The trek lasted nearly an hour and when we arrived back to the camp, the elephants were each given a large rod of sugar cane, which they somehow snapped into pieces with their nimble trunks then gobbled up.  We got off the elephants and were allowed to grab more sugar cane rods and feed them to our elephant which was really neat, especially because we could get right next to her, look into her eyes, feel her trunk and touch her skin.  Magnus had a bag of peanuts and wanted to test the theory that peanuts are an elephant’s favourite snack.  One of the trainers took a handful and offered it to her.  She sniffed it with her trunk, and quickly turned away.  So he then took a handful, reached in behind her trunk and threw them directly into her mouth, which she promptly spit out.

Next up on the ultimate day trip was a visit to the Buddha Caves.  The mini-van took us away a short distance to another small village, where we were lead down to the Mekong river and piled into several long boats, then ferried to the cave location, which was directly across.  We visited two caves here, an upper one which required a lengthy climb to get to, then a lower one which was only about 20 metres above the river level.  Inside the caves were hundreds of small Buddha statues, places on altars and in any indentations in the cave wall which would allow.  After a brief look around, we boated back to the lunch area, noticing along the way how incredibly hot it had become, then jumped in the mini van and were taken back to the elephant camp for lunch with the pachyderms, as they were wandering around the yard and eating sugar cane we enjoyed our rice and chicken.

The final stop for the day was to the Kouang Si Waterfall, which was an hour drive from the elephant camp.  The scenery here was overpowering – imagine walking up a path in dense jungle, with the smell of green all around you, then a giant waterfall appears before you (and, predictably, hundreds of people) which empties into a succession of perfect bathing pools.  Stella, Magnus and I swam through one of the pools up to where the water was cascading over the rocks and Stella says to me, “Daddy, is this…you know, real?”  And I knew exactly what she meant, as it was so perfect it seemed like something you would find in a Las Vegas hotel.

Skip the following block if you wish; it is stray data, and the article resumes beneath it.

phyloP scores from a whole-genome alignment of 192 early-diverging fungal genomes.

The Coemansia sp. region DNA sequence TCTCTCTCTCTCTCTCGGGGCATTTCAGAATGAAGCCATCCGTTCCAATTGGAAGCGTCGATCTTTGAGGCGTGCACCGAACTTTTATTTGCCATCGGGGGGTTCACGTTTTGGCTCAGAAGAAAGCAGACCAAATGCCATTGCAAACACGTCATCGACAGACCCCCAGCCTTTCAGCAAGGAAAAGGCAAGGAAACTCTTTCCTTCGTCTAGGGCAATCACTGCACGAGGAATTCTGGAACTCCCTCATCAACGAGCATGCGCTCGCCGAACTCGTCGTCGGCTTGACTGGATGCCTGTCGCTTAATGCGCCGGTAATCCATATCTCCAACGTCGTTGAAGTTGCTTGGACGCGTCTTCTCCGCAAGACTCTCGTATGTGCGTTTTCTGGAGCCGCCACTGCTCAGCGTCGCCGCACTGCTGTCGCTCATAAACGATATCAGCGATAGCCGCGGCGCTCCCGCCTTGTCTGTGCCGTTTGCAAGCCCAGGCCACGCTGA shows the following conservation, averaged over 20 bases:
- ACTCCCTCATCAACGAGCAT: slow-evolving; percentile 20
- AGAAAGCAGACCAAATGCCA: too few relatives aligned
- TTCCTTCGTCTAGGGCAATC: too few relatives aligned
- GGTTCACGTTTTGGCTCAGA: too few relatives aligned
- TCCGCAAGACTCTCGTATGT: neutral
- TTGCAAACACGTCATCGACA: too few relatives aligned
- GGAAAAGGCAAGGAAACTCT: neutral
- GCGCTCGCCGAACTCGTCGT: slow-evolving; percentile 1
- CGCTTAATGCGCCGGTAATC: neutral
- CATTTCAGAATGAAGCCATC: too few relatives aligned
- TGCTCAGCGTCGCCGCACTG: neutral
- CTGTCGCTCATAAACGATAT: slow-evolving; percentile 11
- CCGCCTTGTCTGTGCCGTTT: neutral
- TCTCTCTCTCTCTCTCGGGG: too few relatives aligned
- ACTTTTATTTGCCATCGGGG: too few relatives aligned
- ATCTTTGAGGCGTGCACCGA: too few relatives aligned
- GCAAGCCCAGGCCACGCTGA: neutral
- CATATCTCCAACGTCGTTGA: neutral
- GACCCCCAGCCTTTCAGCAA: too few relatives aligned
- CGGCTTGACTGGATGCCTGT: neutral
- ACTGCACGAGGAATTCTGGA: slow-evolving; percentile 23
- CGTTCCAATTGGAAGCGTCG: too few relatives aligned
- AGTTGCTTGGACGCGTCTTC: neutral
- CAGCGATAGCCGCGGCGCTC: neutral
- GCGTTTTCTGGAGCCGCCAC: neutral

There were at least a dozen separate pools so we swam in a few of them, but the final one was the best, as it had a large tree hanging over a deep pool with a launching platform to leap in, and was also full of these little fish that like to nibble the dead skin on your feet.  They are the same ones used in the Chinese fish spas, which we were planning to try out here, as these spas are plentiful, but we all tested it out by standing in the shallows and letting the fish nibble away.  It turns out that I’m the only one who enjoyed it, and I let them nibble away until my feet were soft, smooth and silky.

By 5:30 the pools had emptied of people so we had a few minutes to ourselves, then walked back to the van, along the way passing their bear sanctuary where they had a bunch of Asian black bears walking around in a big enclosure.

Before long we were back at our hotel in Luang Prabang and finished off this extraordinary day with another walk through the night market and a delicious dinner at a nearby restaurant.